Rededicate to resolutions
January is a huge milestone for many people. They are ready to lose weight, get healthy, focus anew on their relationships and build their businesses. And so, we begin the year with our New Year's Resolutions and Good Intentions.
However, 90 percent resolutions fail by the end of February because people set goals without actually figuring out the steps it will take to achieve them. Today, you have a chance to let go of the guilt. We just observed the Chinese New Year. Use this day to celebrate your progress and set new goals.
A resolution is a promise you make to yourself, but a goal entails making a plan. Sometimes goals are things that make you stretch, and sometimes goals are things you already know how to do, but you need a lot of structure in order to truly get them done. To recite the alphabet, you can't go from A to Z and skip all the letters in between.
1. Begin by celebrating what you already have done. If you committed to sending out five resumes a week but have sent only three a week so far, don't call yourself a failure. Instead, recognize that you already have started the process for change.
2. Choose a small number of doable goals and write them down. If they are not in writing, then they are only wishes. Stay away from grandiose goals, such as climbing Mount Everest. Instead create a doable goal. Work up to walking 10,000 steps per day, adding five pounds to a backpack each week, until you get strong enough and create enough endurance to climb Mount Everest.
3. Ask yourself: Is there one thing in my life that if I did it differently on a consistent basis would make the greatest positive difference in my life? Small changes can create a "ripple effect" of widening into another small change, followed by another, and lead to other related changes. Next thing you know, you've generated a truly large change.
4. Generate larger changes by using SMART (specific, measurable, attainable, relevant and time-specific) goals.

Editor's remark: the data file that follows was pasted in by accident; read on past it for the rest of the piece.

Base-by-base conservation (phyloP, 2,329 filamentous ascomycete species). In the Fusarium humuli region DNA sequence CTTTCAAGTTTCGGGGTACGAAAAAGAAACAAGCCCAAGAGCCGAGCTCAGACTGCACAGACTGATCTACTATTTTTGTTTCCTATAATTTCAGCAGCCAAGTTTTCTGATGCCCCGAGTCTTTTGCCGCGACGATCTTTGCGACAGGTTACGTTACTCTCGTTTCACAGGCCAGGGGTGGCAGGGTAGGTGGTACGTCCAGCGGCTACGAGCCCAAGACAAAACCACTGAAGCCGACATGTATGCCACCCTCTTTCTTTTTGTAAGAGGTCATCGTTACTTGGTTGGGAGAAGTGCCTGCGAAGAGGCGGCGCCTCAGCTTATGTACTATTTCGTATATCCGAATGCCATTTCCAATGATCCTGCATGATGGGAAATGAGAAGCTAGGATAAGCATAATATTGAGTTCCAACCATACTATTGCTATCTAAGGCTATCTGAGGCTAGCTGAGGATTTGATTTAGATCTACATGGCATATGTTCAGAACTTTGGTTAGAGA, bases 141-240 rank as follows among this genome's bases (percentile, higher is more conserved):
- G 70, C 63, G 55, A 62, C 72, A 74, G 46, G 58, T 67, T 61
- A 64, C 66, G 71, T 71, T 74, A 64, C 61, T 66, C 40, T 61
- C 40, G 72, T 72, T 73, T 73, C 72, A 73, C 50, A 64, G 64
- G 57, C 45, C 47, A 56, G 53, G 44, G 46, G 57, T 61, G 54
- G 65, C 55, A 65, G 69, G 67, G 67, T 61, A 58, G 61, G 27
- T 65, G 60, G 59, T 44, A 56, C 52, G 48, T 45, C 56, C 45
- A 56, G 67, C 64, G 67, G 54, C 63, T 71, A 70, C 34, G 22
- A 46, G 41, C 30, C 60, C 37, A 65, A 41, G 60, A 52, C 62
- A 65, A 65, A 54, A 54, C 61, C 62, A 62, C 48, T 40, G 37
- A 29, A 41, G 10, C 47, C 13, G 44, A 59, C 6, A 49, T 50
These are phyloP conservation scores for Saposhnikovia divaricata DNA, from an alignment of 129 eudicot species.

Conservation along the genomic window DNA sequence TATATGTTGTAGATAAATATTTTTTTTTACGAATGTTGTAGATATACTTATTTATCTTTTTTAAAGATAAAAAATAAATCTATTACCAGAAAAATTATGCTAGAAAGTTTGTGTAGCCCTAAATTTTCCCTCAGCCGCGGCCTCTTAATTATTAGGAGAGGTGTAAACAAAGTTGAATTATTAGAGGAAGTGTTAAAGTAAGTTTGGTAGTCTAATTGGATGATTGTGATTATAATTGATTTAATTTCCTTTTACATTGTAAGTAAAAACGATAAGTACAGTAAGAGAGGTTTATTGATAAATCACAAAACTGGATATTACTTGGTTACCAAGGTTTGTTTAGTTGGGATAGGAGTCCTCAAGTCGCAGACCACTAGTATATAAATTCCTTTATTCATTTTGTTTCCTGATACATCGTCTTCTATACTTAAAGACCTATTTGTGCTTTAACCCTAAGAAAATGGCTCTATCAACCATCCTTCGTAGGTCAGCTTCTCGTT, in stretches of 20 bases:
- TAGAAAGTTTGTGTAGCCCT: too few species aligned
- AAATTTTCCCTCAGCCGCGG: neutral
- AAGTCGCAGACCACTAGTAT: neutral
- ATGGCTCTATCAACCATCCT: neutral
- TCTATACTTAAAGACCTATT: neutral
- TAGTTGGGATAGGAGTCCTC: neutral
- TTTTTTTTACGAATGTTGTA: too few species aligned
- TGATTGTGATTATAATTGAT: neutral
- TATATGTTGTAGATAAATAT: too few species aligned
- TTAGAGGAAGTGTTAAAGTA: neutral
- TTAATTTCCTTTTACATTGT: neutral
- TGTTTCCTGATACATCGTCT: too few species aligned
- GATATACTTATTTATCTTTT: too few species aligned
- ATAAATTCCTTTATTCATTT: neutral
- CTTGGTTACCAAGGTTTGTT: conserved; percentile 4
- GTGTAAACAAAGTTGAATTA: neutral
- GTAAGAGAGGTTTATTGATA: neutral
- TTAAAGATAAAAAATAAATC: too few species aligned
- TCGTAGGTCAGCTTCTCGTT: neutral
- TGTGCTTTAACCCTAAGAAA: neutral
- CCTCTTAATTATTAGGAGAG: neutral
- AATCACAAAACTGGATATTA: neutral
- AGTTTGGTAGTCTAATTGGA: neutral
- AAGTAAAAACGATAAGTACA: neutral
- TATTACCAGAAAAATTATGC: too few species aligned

5. Once you have determined your SMART goals, begin listing the steps you need to take to meet them. For instance, if you want a new job by June 1, you need to create or revise a resume, begin reviewing jobs available, start networking on- and off-line and create an application process for yourself.
6. Next, create an accountability (discipline) structure. Examples include hiring a coach, joining a job support group and having a partner or buddy who will regularly ask, "What have you done toward your goal?" Pay attention to external deadlines to increase your motivation.
7. Get support from other people. Tell family and friends, "This is the year this project is going to get done, and unfortunately, that means I will have to say no to doing other things with you from time to time." Business people sometimes call this "switch costs," meaning, "I gain something with a new action, but I also lose something else." Make sure you don't focus on your goal to the exclusion of all else, or the goal quickly will lose its appeal.
8. Use powerful positive statements. Instead of, "I'm a procrastinator," substitute, "I work steadily toward my goals."
9. Keep the vision in mind. Visualize yourself at your new job, with a window to the outside world, and remind yourself of how you will feel when you get it.
10. Reward yourself at each step instead of beating yourself up. Some people view achieving the goals or resolutions as a test you either pass or fail. It's not good to "should" on yourself. These are your goals and no one else's. Even if you don't meet the goal this time, it doesn't have to go away forever. That's like falling down and deciding that because you fell, you can never walk again.
All this sets you up to be successful because it allows you to become more realistic about what is truly attainable and what you really want to do. By calling your resolutions plans, you already have acknowledged they can change. It's not too late to rededicate yourself to those New Year's resolutions. You have 10 more months to fulfill those goals.
Hillary Hutchinson, M.A., M.Ed., is a certified career coach specialized in helping people manage major life and work transitions. Contact her via her website, www.TransitioningYourLife.com.
The Job Coaches are experienced volunteers from the Center for Women's Job Counseling Program. Ask them a question by calling 763-7333 or e-mailing firstname.lastname@example.org. If you would like further assistance, make a counseling appointment; a donation of $35 is requested.